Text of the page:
Time to pack up.

Stupid Plugs instructions:

For some reason each morning, for the cycle to work, on both sequences of electronic timers/adaptors, it is necessary to press the MANUAL button (up to) 4 times on each of the four electronic timers, so that ON appears and then it is switched back to AUTO, starting with the one nearest the socket, in sequence. Does that make sense? I need to return to re-write these instructions or make a video tutorial/explanation.

Solved the problem (later) I think. I need to re-programme the Stupid Plugs as follows:

 

Sunday, July 17, 2022

Residency 4, Day 26: 'We need more... elitism before we fall further victim to the cult of self-congratulation and the feel good factor.' - Emer O'Kelly

Though I am not one-hundred percent sure how I feel about the quote above, nor the article it came from, written by Emer O'Kelly a decade and a half ago, it does deal with an important subject. Of course it is right to defend elitism, other than material/power elitism that is, i.e. some people being stupendously wealthy and powerful, whilst a fraction starve, many live in poverty, and most conduct their lives in precarious insecurity. But if a road bowler, say, has committed to their sport, and is measurably better at it than others, and knows their stuff, that's something to admire, and look up to even, right? The interests and achievements of a few are a) not an insult to those who don't play the game, nor b) necessarily aimed at humiliating those who are less good at it. And, who would not want to deny the pleasure, once-removed, of seeing another human being, impress by throwing a 28 ounce cannonball down a winding road, precisely, and at great speed, in the way those experts do?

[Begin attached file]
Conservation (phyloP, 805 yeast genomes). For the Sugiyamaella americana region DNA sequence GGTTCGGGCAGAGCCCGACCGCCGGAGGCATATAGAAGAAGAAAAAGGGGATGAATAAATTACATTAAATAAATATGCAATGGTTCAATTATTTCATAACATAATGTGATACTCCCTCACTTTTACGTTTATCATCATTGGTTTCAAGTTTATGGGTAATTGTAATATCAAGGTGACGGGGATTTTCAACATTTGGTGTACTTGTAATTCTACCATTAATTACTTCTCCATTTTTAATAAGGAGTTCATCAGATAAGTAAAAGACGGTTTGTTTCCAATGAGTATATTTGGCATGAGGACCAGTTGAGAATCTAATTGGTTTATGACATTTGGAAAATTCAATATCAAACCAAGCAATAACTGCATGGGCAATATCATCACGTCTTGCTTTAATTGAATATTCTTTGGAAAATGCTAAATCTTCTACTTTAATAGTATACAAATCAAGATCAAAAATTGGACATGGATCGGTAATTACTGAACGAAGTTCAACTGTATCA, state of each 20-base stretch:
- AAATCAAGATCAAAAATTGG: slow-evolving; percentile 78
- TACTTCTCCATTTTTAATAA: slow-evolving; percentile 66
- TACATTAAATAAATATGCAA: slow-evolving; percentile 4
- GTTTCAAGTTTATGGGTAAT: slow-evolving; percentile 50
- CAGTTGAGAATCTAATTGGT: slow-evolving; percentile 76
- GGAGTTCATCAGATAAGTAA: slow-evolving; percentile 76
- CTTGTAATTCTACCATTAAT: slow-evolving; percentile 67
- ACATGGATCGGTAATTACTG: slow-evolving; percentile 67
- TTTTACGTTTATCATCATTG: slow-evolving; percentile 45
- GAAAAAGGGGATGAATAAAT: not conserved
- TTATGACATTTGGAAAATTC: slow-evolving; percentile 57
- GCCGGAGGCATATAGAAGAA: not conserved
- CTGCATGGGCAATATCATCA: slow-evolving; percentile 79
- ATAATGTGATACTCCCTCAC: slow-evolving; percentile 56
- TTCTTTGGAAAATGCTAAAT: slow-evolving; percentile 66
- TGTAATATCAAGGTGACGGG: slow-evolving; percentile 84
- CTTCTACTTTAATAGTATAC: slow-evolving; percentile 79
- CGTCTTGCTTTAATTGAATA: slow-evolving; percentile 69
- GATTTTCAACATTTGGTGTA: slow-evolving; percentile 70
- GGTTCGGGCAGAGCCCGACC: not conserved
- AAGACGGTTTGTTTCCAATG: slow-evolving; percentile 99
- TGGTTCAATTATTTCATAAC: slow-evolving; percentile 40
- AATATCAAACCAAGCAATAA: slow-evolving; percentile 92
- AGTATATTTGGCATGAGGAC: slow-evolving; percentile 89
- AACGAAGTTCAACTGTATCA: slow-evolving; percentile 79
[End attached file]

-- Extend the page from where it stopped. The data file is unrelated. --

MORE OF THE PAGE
Saturday, July 16, 2022

Residency 4, Day 25: 'My work, at its core, is about managing the vulnerability, awkwardness and discomfort of being alive. ' - Kara Hearn

Well, that was a busy day. As luck would have it in the final few days before this residency ends, the latest show at Uillinn was taken down, and a new one is not going up until Monday, so I was able to try out the galleries and spaces, and bring in battery-powered wind turbines, inflatable large ones, the 12ft (3.66m) high print I have just had made (in three sections) and more.

It occurred to me that the large print which is a photo of a packaged wind turbine toy (see https://www.instagram.com/p/CgEaOMtMH4a/), the packaged wind turbine toy itself (https://www.mocksim.org/works/making-wind.htm), and a stamp sized version produced for that ABC project (https://www.mocksim.org/works/dutch-stamp.htm) would work well together as a triptych.